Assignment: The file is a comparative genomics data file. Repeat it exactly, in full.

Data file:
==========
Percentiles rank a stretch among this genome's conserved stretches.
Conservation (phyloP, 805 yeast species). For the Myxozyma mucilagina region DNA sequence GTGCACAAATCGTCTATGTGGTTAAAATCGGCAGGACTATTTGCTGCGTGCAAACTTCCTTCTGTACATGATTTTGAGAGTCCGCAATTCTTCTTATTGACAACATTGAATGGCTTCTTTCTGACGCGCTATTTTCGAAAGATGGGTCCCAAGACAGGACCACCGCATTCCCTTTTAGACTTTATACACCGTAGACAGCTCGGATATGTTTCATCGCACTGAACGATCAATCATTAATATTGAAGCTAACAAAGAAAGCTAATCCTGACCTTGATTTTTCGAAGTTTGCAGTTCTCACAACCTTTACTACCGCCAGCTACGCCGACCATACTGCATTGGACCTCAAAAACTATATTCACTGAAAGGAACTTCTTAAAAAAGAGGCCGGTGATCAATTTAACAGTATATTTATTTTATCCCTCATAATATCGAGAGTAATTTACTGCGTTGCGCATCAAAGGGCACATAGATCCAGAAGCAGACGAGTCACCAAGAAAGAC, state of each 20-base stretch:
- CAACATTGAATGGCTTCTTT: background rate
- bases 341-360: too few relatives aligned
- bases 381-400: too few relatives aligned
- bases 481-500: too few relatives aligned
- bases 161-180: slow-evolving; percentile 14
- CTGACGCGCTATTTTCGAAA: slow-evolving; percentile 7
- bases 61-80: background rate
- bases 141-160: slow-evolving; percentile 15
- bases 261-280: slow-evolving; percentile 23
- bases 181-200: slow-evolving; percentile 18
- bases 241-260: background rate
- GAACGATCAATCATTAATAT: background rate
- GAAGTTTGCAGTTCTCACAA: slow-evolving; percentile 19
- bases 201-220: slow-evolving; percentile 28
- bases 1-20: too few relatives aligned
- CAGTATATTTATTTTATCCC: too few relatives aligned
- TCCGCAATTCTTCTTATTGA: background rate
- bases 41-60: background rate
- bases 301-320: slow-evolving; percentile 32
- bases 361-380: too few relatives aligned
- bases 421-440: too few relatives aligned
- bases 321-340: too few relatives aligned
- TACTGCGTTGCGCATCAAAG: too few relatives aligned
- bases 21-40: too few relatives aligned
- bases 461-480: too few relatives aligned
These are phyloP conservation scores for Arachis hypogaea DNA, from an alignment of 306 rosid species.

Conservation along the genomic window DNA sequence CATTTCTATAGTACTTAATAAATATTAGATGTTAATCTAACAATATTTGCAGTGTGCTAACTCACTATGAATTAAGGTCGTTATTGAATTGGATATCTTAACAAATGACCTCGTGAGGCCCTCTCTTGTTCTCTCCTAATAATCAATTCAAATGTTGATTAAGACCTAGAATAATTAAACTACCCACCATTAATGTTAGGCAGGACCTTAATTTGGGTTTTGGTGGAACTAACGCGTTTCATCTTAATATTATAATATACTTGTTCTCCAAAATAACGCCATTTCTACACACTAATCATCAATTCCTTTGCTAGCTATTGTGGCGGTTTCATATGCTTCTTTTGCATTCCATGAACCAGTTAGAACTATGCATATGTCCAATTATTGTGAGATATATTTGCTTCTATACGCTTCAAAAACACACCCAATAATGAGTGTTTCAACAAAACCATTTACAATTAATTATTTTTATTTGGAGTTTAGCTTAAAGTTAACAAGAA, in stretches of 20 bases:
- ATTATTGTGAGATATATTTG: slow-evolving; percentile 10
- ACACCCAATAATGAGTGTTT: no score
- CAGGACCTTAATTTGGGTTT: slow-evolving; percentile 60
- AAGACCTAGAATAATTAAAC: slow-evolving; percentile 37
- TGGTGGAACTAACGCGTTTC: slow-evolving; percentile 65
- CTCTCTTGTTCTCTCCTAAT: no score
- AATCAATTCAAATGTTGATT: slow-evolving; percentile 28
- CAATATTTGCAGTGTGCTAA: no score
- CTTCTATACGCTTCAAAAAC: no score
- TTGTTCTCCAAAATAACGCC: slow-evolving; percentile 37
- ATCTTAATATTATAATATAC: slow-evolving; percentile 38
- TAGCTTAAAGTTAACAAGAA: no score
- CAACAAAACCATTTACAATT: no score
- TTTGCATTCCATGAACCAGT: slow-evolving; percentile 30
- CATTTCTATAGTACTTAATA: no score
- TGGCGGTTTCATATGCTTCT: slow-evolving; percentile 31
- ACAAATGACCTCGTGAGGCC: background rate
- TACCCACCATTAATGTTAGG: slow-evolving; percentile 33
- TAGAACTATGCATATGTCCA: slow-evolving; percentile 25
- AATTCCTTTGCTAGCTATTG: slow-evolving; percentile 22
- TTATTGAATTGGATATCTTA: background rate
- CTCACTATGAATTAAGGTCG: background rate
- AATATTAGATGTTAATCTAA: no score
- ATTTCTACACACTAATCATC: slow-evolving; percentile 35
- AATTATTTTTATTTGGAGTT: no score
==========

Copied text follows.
Percentiles rank a stretch among this genome's conserved stretches.
Conservation (phyloP, 805 yeast species). For the Myxozyma mucilagina region DNA sequence GTGCACAAATCGTCTATGTGGTTAAAATCGGCAGGACTATTTGCTGCGTGCAAACTTCCTTCTGTACATGATTTTGAGAGTCCGCAATTCTTCTTATTGACAACATTGAATGGCTTCTTTCTGACGCGCTATTTTCGAAAGATGGGTCCCAAGACAGGACCACCGCATTCCCTTTTAGACTTTATACACCGTAGACAGCTCGGATATGTTTCATCGCACTGAACGATCAATCATTAATATTGAAGCTAACAAAGAAAGCTAATCCTGACCTTGATTTTTCGAAGTTTGCAGTTCTCACAACCTTTACTACCGCCAGCTACGCCGACCATACTGCATTGGACCTCAAAAACTATATTCACTGAAAGGAACTTCTTAAAAAAGAGGCCGGTGATCAATTTAACAGTATATTTATTTTATCCCTCATAATATCGAGAGTAATTTACTGCGTTGCGCATCAAAGGGCACATAGATCCAGAAGCAGACGAGTCACCAAGAAAGAC, state of each 20-base stretch:
- CAACATTGAATGGCTTCTTT: background rate
- bases 341-360: too few relatives aligned
- bases 381-400: too few relatives aligned
- bases 481-500: too few relatives aligned
- bases 161-180: slow-evolving; percentile 14
- CTGACGCGCTATTTTCGAAA: slow-evolving; percentile 7
- bases 61-80: background rate
- bases 141-160: slow-evolving; percentile 15
- bases 261-280: slow-evolving; percentile 23
- bases 181-200: slow-evolving; percentile 18
- bases 241-260: background rate
- GAACGATCAATCATTAATAT: background rate
- GAAGTTTGCAGTTCTCACAA: slow-evolving; percentile 19
- bases 201-220: slow-evolving; percentile 28
- bases 1-20: too few relatives aligned
- CAGTATATTTATTTTATCCC: too few relatives aligned
- TCCGCAATTCTTCTTATTGA: background rate
- bases 41-60: background rate
- bases 301-320: slow-evolving; percentile 32
- bases 361-380: too few relatives aligned
- bases 421-440: too few relatives aligned
- bases 321-340: too few relatives aligned
- TACTGCGTTGCGCATCAAAG: too few relatives aligned
- bases 21-40: too few relatives aligned
- bases 461-480: too few relatives aligned
These are phyloP conservation scores for Arachis hypogaea DNA, from an alignment of 306 rosid species.

Conservation along the genomic window DNA sequence CATTTCTATAGTACTTAATAAATATTAGATGTTAATCTAACAATATTTGCAGTGTGCTAACTCACTATGAATTAAGGTCGTTATTGAATTGGATATCTTAACAAATGACCTCGTGAGGCCCTCTCTTGTTCTCTCCTAATAATCAATTCAAATGTTGATTAAGACCTAGAATAATTAAACTACCCACCATTAATGTTAGGCAGGACCTTAATTTGGGTTTTGGTGGAACTAACGCGTTTCATCTTAATATTATAATATACTTGTTCTCCAAAATAACGCCATTTCTACACACTAATCATCAATTCCTTTGCTAGCTATTGTGGCGGTTTCATATGCTTCTTTTGCATTCCATGAACCAGTTAGAACTATGCATATGTCCAATTATTGTGAGATATATTTGCTTCTATACGCTTCAAAAACACACCCAATAATGAGTGTTTCAACAAAACCATTTACAATTAATTATTTTTATTTGGAGTTTAGCTTAAAGTTAACAAGAA, in stretches of 20 bases:
- ATTATTGTGAGATATATTTG: slow-evolving; percentile 10
- ACACCCAATAATGAGTGTTT: no score
- CAGGACCTTAATTTGGGTTT: slow-evolving; percentile 60
- AAGACCTAGAATAATTAAAC: slow-evolving; percentile 37
- TGGTGGAACTAACGCGTTTC: slow-evolving; percentile 65
- CTCTCTTGTTCTCTCCTAAT: no score
- AATCAATTCAAATGTTGATT: slow-evolving; percentile 28
- CAATATTTGCAGTGTGCTAA: no score
- CTTCTATACGCTTCAAAAAC: no score
- TTGTTCTCCAAAATAACGCC: slow-evolving; percentile 37
- ATCTTAATATTATAATATAC: slow-evolving; percentile 38
- TAGCTTAAAGTTAACAAGAA: no score
- CAACAAAACCATTTACAATT: no score
- TTTGCATTCCATGAACCAGT: slow-evolving; percentile 30
- CATTTCTATAGTACTTAATA: no score
- TGGCGGTTTCATATGCTTCT: slow-evolving; percentile 31
- ACAAATGACCTCGTGAGGCC: background rate
- TACCCACCATTAATGTTAGG: slow-evolving; percentile 33
- TAGAACTATGCATATGTCCA: slow-evolving; percentile 25
- AATTCCTTTGCTAGCTATTG: slow-evolving; percentile 22
- TTATTGAATTGGATATCTTA: background rate
- CTCACTATGAATTAAGGTCG: background rate
- AATATTAGATGTTAATCTAA: no score
- ATTTCTACACACTAATCATC: slow-evolving; percentile 35
- AATTATTTTTATTTGGAGTT: no score